You Can Do It—and This Advice from Other First-Generation College Students Can Help
Hazel Janssen thinks of herself as an artist. "I love to act," she says, "but I also knit, I sew, I shoot and edit movies." When she found herself crammed into the over-crowded classrooms of a huge Denver high school, she fell behind in her work and lost interest in school. "I need a lot of attention," she says. "If I have questions, I need them answered. And I work better at my own pace." At 16, she dropped out and moved in with her boyfriend. She decided not to worry about college. Maybe she didn’t even need it, since she wanted to live the artist’s life. Her father and mother did not have college degrees, so why should she?
Six months later, Hazel was having second thoughts. College might help her find a job that paid more—or maybe she could learn acting or directing in a college program. But she had another worry. At this point, what college would want her? Was she even "college material"?
All around the country, young people ask themselves that question, especially those whose parents did not go to college. Not all of these students choose to drop out of high school, as Hazel did. They might get their diplomas and then look for work instead of aiming for higher education. They might stick it out in high school, but notice that nobody ever mentions college as an option for them.
You may already be planning your way to college. But if not—if your situation sounds like any of these—you could be asking yourself, "Am I college material?" In the pages that follow, students who are the first in their family to go to college tell how they said yes to that question. They describe how they overcame obstacles like paying tuition, and made it to college—and how you could, too.
Consider the alternatives you face without a college degree.
Attending a technical high school in Oakland, Calif., Niema Jordan often heard friends say that they had better things to do with their time than go to college.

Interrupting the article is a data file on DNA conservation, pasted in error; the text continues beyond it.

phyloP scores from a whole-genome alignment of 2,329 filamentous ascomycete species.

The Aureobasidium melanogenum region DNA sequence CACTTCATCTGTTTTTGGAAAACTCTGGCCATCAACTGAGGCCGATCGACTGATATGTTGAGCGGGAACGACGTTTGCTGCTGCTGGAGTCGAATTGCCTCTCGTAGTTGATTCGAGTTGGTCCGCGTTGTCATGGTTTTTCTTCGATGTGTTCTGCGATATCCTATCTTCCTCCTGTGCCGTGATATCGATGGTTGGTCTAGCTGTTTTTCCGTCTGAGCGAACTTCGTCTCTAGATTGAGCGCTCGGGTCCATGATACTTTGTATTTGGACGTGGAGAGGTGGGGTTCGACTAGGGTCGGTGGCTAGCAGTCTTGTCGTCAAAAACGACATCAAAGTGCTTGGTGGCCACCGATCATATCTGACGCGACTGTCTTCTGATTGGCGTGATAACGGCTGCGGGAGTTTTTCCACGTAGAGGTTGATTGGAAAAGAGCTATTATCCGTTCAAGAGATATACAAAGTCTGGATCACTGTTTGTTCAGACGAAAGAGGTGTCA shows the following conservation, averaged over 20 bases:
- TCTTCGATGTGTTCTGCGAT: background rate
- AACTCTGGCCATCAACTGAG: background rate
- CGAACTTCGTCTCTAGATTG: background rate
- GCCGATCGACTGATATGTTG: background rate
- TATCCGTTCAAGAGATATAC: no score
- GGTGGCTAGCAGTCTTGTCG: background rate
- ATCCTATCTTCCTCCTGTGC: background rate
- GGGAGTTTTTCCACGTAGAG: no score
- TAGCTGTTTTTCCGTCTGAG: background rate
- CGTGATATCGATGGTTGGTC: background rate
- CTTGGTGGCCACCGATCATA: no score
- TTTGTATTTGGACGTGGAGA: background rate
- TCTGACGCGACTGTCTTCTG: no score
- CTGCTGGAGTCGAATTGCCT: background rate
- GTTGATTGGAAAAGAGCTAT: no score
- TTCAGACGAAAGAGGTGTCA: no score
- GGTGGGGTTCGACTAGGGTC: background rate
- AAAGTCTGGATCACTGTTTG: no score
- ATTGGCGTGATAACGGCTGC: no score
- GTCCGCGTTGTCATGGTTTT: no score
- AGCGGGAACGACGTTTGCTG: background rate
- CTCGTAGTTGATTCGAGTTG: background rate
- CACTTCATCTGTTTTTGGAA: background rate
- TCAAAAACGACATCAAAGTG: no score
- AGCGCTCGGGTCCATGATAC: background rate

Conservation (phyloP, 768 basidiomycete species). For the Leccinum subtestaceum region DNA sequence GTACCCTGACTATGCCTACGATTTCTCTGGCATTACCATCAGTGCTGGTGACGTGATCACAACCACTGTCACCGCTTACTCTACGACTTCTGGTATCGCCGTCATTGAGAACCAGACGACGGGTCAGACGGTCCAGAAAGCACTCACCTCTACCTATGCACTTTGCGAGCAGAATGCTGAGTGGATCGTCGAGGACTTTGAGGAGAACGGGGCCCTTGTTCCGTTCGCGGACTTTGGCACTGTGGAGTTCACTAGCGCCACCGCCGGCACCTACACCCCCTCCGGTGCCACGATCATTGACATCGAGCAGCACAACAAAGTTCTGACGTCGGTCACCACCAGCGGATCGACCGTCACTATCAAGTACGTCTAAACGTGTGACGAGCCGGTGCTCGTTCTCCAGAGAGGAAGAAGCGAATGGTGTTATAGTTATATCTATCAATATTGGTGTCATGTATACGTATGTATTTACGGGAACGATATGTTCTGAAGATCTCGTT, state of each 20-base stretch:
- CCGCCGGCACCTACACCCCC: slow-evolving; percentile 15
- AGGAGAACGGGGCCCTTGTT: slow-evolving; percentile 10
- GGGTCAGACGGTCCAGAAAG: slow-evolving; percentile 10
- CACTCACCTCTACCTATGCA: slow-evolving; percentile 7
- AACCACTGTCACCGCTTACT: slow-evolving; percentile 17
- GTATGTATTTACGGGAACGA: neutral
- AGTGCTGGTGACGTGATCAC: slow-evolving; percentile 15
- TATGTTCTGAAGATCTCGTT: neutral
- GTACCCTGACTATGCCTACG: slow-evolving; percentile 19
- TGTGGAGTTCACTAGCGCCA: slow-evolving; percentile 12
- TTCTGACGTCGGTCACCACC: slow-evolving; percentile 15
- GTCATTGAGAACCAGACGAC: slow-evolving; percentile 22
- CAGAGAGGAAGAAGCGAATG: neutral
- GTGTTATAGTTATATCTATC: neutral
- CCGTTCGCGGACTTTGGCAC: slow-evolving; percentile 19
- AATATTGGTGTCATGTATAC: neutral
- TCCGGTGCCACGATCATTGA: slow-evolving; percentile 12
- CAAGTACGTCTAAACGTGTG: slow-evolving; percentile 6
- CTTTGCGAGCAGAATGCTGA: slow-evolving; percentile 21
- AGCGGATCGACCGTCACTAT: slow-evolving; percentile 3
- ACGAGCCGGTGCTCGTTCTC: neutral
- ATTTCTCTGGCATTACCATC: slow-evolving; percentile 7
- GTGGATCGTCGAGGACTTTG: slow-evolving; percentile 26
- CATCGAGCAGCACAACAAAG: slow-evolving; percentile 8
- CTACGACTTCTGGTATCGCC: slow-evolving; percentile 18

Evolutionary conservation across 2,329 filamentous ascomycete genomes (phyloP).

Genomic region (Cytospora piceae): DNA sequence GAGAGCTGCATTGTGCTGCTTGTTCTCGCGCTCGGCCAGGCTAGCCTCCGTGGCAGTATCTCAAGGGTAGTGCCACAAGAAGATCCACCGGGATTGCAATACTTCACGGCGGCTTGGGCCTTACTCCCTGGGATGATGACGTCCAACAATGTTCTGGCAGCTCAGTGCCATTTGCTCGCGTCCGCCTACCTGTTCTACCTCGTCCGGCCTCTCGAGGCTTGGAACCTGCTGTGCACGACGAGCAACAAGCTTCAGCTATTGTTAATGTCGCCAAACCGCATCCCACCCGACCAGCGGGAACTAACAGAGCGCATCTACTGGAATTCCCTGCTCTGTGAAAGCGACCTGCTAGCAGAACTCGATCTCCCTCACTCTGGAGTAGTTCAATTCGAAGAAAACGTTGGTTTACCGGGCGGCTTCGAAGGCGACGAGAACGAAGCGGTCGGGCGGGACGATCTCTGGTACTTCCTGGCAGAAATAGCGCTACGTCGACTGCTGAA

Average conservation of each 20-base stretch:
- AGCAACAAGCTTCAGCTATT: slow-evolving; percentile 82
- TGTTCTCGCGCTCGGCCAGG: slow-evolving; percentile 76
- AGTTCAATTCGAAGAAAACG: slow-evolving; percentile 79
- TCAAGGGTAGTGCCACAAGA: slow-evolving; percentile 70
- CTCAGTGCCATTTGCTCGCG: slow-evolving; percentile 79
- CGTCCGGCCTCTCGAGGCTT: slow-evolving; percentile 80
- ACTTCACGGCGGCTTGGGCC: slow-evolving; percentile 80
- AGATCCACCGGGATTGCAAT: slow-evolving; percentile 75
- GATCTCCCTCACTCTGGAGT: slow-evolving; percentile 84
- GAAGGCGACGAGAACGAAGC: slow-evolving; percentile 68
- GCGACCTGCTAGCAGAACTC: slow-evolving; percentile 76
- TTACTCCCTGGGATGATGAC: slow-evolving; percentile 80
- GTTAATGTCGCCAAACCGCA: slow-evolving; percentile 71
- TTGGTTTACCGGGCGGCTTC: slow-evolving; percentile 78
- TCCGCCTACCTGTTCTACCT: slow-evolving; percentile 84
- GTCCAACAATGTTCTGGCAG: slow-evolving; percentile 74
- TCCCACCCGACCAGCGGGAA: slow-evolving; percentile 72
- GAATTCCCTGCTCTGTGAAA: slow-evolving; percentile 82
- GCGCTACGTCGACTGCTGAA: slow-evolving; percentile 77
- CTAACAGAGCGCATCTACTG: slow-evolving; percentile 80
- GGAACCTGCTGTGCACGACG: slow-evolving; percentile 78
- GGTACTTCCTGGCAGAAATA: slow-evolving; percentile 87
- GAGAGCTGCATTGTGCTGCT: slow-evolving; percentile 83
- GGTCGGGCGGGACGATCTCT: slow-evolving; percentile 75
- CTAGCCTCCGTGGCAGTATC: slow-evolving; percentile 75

You have to think about, what does "better with your time" mean? You may say, "Well, I know somebody who makes such and such amount of money," but those people are exceptions to the rule. There’s no guarantee that you will be the next exception. Think about where that part-time or full-time job is going to have you in 10 years, as opposed to where college is going to have you in 10 years. You can find statistics anywhere on the difference between the salaries of a high school graduate and a college graduate.
I think one of the main things that prevents people from going to college is not being able to see far enough into the future. I think it comes from always having to worry about the here and now. My mom was never worried about how she was going to feed me in 10 years. She was worried about how she was going to get food on the table for tonight.
Start planning as early in high school as you can.
Starting in ninth grade, you make decisions that will affect your path to college. As you go about selecting your high school courses, signing up for extracurricular activities, getting support, and doing homework, you are developing the strengths that will show up on your college applications later.
But it’s not all about waiting for a college to say yes to you. You decide where to apply, and the earlier you start considering what you want, the better your chances of getting it. As you find out more about what you like and don’t like, you can start to compile a list of colleges that appeal to you. Niema made her way through high school with college always on her to-do list.
I think you should start freshman year. Things are easier when you plan ahead of time: "Okay, what does it take for me to graduate from high school, what does it take for me to get into college?" You could very well graduate from high school and not have the required courses to get into college. So you have to figure that out. Then ask, "What are some possible colleges that I can get into?"
The earlier you start, the easier it is for you to be picky, to find something that you really like. You want to have a list of what it is you’re looking for in a school, so you can rule some schools out.
Like all students with that goal, Niema had to stay on top of things, meeting every deadline on time and figuring out dozens of unfamiliar requirements. It helps to have a checklist to keep you organized and on schedule. Take a look at "The Journey Begins Now"; it has samples of checklists for 9th- through 12th-graders that will make figuring out the path to college much easier.
Even if you don’t start planning in high school, it’s not too late for anybody to go to college.
Attending high school in rural Indiana, John Berry did not work very hard at his classes. Almost no one else went to college from his school.
I came from a high school where you did the bare minimum. That was basically the expectation…. Most of my friends either went into the military or started their families, worked in restaurants or grocery stores, got factory jobs.